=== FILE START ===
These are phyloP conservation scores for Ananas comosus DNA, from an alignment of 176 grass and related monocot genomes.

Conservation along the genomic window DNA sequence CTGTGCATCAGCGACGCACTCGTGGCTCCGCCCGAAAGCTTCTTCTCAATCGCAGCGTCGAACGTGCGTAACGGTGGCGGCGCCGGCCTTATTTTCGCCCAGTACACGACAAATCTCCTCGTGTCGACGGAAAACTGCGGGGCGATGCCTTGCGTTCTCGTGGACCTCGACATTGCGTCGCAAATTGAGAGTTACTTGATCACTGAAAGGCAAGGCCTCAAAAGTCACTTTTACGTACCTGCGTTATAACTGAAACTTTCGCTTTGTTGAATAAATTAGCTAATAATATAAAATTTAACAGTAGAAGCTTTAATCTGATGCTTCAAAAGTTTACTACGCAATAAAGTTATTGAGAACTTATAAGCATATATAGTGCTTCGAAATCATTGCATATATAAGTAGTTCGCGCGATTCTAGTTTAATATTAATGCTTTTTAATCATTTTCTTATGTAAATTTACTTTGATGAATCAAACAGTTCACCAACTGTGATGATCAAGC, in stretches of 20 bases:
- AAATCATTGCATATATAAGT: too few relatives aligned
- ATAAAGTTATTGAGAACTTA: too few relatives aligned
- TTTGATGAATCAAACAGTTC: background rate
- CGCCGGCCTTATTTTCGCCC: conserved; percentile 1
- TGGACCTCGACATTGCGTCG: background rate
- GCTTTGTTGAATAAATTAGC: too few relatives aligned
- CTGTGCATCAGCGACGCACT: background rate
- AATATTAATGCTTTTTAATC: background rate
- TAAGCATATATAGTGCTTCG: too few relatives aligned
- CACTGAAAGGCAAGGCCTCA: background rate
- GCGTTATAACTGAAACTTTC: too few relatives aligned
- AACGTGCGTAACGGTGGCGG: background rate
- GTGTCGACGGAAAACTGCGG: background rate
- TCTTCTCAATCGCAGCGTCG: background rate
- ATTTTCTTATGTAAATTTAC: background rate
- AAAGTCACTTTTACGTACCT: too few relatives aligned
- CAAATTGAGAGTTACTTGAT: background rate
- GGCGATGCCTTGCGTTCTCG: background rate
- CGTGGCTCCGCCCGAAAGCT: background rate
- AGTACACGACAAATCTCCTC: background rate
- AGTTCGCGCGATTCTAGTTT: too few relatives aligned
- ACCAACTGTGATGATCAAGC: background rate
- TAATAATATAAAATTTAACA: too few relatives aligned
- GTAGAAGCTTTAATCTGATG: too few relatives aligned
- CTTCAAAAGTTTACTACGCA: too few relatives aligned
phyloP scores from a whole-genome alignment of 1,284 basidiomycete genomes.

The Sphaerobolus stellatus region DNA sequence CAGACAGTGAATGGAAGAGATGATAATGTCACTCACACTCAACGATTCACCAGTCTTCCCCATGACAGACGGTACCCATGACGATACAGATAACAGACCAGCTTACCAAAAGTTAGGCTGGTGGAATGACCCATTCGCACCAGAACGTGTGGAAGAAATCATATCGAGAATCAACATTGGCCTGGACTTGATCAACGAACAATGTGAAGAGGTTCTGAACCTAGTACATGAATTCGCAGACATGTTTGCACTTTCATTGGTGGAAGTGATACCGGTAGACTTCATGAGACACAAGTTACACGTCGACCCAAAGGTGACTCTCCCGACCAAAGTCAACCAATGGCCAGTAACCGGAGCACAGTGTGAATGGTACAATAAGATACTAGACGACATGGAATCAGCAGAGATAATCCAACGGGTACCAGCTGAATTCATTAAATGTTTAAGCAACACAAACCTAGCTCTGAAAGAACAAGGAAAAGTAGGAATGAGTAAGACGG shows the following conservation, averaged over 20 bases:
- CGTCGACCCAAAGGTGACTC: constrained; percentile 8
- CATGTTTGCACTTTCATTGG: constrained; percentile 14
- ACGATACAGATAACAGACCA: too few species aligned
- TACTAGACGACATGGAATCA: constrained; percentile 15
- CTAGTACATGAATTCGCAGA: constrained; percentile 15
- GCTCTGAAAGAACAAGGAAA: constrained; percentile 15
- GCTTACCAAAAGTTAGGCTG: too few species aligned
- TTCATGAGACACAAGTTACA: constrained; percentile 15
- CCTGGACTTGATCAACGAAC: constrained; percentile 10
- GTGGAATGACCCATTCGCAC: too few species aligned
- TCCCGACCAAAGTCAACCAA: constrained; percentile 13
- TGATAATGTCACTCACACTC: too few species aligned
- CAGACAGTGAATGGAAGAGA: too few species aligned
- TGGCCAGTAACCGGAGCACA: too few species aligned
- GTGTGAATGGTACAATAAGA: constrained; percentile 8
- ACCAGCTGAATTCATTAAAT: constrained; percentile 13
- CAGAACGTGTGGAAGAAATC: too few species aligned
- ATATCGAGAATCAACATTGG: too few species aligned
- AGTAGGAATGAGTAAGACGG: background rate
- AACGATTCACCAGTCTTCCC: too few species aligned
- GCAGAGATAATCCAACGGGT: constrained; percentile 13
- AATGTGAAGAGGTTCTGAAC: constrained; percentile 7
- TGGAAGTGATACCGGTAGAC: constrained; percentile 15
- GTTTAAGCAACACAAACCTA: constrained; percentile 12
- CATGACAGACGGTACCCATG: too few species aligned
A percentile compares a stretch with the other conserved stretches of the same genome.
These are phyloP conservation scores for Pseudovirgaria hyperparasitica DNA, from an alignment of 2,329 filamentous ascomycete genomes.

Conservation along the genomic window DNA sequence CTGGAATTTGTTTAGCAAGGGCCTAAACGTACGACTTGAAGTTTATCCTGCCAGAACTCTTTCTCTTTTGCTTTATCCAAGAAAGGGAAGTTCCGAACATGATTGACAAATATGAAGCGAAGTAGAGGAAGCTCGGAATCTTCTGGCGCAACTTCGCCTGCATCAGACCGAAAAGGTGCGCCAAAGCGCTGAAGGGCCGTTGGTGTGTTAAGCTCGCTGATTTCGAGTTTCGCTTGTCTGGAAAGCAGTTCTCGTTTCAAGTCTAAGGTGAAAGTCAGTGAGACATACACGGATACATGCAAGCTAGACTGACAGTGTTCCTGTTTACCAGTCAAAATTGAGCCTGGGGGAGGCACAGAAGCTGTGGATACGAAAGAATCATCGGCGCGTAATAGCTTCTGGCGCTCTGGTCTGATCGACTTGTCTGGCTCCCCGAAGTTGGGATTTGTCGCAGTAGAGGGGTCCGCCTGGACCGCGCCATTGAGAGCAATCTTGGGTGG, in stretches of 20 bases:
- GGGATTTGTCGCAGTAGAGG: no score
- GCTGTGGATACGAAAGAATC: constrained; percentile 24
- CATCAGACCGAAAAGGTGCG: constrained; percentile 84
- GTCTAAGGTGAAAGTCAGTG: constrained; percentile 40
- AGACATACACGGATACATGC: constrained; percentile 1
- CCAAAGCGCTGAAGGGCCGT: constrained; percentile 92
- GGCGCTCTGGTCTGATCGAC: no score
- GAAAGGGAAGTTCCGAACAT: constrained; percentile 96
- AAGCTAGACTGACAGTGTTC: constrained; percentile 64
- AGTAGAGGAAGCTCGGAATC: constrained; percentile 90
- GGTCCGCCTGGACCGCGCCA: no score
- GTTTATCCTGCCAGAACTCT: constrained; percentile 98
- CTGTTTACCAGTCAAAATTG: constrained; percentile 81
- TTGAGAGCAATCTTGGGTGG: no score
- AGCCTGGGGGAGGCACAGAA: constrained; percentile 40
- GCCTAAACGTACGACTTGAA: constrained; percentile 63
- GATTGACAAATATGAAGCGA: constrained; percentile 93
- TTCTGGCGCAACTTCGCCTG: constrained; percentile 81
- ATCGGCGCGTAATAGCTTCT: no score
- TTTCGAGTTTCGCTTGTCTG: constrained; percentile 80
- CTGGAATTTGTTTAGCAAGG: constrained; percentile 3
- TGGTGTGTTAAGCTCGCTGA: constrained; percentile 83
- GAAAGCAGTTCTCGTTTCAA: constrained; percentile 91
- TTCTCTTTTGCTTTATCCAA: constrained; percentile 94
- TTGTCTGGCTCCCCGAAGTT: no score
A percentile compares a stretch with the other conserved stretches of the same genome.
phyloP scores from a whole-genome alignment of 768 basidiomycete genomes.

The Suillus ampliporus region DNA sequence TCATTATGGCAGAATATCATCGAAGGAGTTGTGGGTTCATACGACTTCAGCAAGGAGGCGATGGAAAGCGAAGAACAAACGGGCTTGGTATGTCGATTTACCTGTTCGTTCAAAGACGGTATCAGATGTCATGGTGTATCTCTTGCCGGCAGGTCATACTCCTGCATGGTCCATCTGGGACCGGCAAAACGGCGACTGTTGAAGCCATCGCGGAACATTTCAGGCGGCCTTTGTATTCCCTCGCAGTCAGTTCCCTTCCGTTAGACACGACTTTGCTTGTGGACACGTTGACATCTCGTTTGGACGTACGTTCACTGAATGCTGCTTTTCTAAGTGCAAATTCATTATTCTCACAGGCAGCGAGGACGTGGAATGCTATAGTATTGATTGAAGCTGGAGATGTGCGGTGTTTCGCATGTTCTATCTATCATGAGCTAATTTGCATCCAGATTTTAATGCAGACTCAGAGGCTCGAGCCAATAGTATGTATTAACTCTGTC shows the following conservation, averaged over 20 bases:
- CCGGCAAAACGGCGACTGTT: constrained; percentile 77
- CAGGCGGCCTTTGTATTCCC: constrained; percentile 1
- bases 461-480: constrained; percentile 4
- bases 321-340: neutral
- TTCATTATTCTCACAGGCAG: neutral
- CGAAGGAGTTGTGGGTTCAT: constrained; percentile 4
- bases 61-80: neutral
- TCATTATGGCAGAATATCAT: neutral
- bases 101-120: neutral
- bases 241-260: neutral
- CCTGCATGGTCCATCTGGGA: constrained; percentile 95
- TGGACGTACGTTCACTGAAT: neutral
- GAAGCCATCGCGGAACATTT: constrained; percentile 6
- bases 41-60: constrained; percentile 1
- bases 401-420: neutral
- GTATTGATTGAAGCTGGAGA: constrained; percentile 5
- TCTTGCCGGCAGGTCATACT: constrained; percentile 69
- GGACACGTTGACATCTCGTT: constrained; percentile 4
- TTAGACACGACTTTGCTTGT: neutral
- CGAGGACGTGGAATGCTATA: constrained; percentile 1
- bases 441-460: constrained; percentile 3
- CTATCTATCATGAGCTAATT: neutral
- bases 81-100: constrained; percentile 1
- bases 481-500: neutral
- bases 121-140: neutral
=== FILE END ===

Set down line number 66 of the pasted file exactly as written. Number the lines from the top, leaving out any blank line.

- AAGCTAGACTGACAGTGTTC: constrained; percentile 64